It’s been roughly 20 years since Cam Fowler laced up his first pair of skates. Grabbing his parents hands and stepping onto the ice in Farmington Hills, Mich., the now 22-year-old hasn’t looked back since.
“It was a long time ago, but I still remember just instantly loving it,” recalled Fowler, a member of the 2014 U.S. Olympic men’s hockey team. “I just remember the first couple of times I was out on the ice, how much I enjoyed just being with my friends and playing together.
“I have made some of my closest and best friends to this day from when I played when I was younger. Hockey is all about those lifelong friendships.”
Currently a mainstay on the Anaheim Ducks blue line, Fowler said growing up, the NHL and Olympics were always a dream, but remained an afterthought in the grand scheme of learning the game.
“It really wasn’t about trying to be the best,” he said. “It was about meeting lots of different teammates and learning to love the game. I think that’s everything when you first learn to play hockey – keeping it easy and making friends.”
Like any kid, Fowler said he’d watch NHL games with his teammates and parents, wide-eyed and full of dreams. He watched a couple of games in the 2006 Torino Winter Olympics, and his interest in international play only grew after heading to Ann Arbor, Mich., to join USA Hockey’s National Team Development Program.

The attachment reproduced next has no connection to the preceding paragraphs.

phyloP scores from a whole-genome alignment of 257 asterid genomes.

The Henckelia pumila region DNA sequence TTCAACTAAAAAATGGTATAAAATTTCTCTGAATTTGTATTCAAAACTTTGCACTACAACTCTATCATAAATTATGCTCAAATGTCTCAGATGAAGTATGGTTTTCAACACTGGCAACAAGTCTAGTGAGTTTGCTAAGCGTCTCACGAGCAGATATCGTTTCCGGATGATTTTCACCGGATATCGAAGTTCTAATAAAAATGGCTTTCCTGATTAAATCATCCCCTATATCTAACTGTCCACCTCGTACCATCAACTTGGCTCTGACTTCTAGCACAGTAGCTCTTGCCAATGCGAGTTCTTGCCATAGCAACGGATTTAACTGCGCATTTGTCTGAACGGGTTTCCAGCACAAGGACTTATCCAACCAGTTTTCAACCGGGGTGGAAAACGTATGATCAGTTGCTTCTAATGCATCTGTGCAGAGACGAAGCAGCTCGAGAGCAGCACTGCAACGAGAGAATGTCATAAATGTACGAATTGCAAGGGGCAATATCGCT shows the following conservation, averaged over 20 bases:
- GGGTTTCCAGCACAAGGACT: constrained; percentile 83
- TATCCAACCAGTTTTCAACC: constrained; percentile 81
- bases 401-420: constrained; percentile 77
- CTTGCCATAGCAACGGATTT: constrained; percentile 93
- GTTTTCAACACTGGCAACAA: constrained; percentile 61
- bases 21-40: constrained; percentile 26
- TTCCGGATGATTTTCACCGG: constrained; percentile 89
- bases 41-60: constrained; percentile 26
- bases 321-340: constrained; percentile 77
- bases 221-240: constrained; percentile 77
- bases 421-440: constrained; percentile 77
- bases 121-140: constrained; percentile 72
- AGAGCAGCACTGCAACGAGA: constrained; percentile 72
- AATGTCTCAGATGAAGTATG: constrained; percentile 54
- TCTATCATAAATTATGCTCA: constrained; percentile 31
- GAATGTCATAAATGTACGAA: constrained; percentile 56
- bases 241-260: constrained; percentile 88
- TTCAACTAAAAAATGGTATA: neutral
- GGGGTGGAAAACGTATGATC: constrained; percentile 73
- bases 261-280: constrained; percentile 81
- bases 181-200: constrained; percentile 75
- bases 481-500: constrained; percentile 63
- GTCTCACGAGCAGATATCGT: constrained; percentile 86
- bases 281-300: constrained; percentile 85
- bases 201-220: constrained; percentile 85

Since then he has enjoyed winning gold at the IIHF Men’s Under-18 World Championship in 2009 and at the IIHF World Junior Championship in 2010. He’s also been a part of U.S. Men’s National Teams in 2011 and 2012.
But Fowler’s dreams became reality when his name was called in January for this year’s Olympic squad. And while the outcome wasn’t what the U.S. had hoped for, the experience and honor of being a part of Team USA wasn’t lost on him.
“It was such an unbelievable experience for me and one I was thrilled to share with my family who came over (to Sochi) with me,” said Fowler. “It wasn’t the result we were looking for as a group, but experiencing my first Olympics at a young age, I was just very humbled to play and participate.
“Hopefully I will have more to come in future years.”
Tallying 33 points so far this NHL season, it’s not hard to imagine that Fowler will be competing with Team USA again in the future.
But even through all the NHL and international successes, Fowler said the one thing that still keeps him in the sport of hockey is the fun with teammates and friends – the same fun that he has had since he was young.
“You have to enjoy it and have fun, especially when you’re six, seven or eight years old,” he said. “When you’re young and just learning to play, those are the times where you should have no worries in the world except to go out and play and have fun with your friends. The NHL, Olympics and all sorts competitive hockey will come later if you work hard – and I know that sounds cliché – but you shouldn’t be hung up on that when you’re little.”
Fowler’s advice is simple: “Be a kid and have fun.”